[strongSwan] Running dual instances of strongswan

Tobias Brunner tobias at strongswan.org
Thu Sep 13 10:27:56 CEST 2012

Hi Terry,

> It's good to know that there is the installpolicy option.  Even though
> I cannot use it, I can probably check
> out how it is implemented.

You could, but that is one of these options that requires changes all
over the place (as it is connection specific).  Might be easier to add
an option in strongswan.conf, similar to charon.install_routes.

> 1) Is my assumption correct?  Do I need the policies to control
> routing?  I am talking about where
> there are multiple subnets values in the left|rightsubnet parameters
> so that packets can be routed
> thru the tunnel.

Not really.  The kernel will first do a routing lookup for the outgoing
packet, then (after possibly modifying the source address) check if it
finds an IPsec policy matching the packet.  If it does not, the packet
is just sent out, if it does, it tries to find an IPsec SA for that
policy.  If one is found the packet is handled by that SA (or SA bundle)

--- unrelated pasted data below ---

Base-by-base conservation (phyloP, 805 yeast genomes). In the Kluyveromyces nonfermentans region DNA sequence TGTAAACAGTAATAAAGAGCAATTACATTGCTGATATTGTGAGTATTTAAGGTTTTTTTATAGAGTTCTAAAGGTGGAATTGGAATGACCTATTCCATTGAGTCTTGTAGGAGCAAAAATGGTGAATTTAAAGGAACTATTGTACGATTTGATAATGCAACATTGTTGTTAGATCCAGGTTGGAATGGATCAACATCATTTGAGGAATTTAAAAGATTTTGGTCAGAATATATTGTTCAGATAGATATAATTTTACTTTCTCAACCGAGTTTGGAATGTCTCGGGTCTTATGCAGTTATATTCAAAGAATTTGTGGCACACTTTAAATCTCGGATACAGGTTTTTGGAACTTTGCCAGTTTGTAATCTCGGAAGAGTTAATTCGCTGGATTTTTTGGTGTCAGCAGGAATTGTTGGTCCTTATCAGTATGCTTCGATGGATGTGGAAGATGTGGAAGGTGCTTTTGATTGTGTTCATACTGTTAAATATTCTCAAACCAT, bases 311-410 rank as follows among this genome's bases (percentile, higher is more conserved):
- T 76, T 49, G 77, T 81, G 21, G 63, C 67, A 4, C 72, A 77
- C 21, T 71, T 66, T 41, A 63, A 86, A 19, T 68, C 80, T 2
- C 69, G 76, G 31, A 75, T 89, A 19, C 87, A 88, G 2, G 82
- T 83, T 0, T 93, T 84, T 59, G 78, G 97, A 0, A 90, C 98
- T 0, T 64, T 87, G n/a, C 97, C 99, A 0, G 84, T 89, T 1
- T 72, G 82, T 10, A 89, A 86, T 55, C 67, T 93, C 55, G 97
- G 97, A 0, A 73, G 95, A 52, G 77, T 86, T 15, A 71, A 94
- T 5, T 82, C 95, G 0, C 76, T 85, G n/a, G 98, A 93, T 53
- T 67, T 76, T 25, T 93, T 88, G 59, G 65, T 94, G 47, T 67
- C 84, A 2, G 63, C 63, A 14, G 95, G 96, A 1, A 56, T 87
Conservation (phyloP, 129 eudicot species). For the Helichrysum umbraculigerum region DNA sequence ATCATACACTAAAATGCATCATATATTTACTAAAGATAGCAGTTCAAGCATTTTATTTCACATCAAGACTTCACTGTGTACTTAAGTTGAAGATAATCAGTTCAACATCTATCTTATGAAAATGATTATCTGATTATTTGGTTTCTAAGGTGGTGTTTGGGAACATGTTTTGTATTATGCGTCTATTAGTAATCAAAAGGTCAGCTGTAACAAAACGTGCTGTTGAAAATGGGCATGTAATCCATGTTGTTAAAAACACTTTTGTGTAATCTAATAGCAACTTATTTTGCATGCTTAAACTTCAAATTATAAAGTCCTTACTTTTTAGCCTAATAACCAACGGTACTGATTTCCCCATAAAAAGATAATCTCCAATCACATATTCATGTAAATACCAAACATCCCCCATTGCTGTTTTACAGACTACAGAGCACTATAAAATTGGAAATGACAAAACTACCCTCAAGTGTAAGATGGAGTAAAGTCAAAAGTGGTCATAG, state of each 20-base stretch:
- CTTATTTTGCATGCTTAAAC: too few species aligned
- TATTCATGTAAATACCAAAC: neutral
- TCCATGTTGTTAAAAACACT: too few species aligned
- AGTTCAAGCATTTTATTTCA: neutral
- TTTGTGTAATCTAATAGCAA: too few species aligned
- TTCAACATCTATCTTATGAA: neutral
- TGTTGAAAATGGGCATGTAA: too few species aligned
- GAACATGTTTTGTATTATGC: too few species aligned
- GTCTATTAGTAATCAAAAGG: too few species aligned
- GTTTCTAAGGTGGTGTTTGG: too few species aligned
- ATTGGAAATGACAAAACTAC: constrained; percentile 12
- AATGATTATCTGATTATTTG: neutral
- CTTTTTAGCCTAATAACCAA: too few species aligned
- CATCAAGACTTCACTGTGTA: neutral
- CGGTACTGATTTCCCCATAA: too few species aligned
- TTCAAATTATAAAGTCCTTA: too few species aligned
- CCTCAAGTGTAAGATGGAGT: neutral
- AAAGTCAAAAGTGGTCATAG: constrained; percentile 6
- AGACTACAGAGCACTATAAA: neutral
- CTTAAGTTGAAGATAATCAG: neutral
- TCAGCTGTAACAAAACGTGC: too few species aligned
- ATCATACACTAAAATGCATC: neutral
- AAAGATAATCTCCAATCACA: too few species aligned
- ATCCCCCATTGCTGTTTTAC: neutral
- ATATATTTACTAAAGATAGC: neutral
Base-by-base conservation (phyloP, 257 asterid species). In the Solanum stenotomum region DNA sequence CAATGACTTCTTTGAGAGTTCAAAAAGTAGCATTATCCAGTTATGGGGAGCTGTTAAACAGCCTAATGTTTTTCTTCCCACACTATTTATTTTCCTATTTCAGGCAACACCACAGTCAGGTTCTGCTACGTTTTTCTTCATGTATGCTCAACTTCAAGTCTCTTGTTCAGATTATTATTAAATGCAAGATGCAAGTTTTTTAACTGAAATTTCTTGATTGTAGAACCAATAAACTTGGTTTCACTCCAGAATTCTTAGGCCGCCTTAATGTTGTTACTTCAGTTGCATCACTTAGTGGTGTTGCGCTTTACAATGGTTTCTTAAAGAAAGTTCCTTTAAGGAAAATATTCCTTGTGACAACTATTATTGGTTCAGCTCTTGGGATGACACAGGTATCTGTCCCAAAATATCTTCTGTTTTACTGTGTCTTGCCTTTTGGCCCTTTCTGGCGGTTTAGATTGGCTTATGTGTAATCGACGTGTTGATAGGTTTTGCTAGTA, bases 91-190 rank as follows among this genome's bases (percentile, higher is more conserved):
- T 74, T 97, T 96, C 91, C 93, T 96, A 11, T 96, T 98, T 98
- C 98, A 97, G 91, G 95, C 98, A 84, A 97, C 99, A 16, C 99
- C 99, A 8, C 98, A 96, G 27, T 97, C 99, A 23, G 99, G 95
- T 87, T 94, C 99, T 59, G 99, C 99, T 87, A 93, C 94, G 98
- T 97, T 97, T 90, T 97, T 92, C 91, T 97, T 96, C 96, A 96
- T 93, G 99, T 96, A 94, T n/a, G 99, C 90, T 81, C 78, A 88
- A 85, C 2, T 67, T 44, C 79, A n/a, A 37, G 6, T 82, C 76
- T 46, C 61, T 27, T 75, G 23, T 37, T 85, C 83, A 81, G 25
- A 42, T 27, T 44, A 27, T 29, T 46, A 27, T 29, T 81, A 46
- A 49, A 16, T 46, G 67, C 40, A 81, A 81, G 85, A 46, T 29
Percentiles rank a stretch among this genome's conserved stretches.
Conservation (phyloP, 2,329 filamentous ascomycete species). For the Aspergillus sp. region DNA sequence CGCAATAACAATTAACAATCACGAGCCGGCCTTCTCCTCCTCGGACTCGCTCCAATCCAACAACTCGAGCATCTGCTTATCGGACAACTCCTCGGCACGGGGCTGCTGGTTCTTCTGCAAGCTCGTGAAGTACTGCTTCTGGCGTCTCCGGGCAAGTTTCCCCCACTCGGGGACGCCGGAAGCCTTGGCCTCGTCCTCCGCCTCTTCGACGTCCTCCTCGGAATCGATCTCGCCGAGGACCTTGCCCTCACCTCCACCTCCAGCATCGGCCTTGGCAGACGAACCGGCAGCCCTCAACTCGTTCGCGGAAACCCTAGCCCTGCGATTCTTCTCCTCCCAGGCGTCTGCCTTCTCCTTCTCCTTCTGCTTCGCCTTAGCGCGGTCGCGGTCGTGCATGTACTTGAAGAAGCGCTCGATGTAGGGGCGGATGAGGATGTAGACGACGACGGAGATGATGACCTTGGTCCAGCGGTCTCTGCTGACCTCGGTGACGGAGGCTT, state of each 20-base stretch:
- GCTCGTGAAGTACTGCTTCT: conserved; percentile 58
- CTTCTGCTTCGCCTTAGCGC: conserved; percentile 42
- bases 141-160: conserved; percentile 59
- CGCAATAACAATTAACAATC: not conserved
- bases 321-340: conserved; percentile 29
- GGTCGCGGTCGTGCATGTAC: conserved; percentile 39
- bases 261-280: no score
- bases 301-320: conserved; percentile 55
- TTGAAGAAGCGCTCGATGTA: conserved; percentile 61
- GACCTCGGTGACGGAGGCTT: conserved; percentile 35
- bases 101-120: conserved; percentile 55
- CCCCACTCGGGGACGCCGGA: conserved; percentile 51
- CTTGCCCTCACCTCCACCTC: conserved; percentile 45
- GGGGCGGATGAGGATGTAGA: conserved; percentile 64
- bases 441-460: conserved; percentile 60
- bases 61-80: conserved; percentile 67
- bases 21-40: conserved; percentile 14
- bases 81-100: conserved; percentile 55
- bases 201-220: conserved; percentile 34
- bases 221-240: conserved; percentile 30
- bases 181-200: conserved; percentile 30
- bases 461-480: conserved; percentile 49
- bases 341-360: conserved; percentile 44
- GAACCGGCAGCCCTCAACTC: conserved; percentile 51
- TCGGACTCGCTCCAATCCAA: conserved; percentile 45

and then again sent back through the outbound processing stack,
including a check if the packet has to be routed differently (which is
probably the case when tunnel mode is used).  If no SA is found the
kernel will send an acquire to the keying daemon (in your case both
instances will receive this event, but only handle it if the reqid of
the policy is known and can be associated with a trap policy) which is
expected to negotiate and install an SA.  Until an SA is installed or
the acquire times out the packet is on hold.  After the timeout the next
packet matching the policy will again cause an acquire being generated.
 Basically, you really only need policies if you also use the SA
functionality of the kernel.  I guess this also answers some of the
other questions you had.

Whether you need a separate kernel interface plugin depends on how your
crypto hardware works, how you communicate with it from the daemon and
how it interacts with the kernel.  We might help you with this if you
are interested.

Just as a reminder (also for other readers of this mailing list),
plugins generally fall under the GPL [1], as do, of course, other code
changes.  To avoid any GPL violations you might be interested in the
commercial licensing we provide (if so, please contact us directly).


[1] http://www.gnu.org/licenses/gpl-faq.html#GPLAndPlugins

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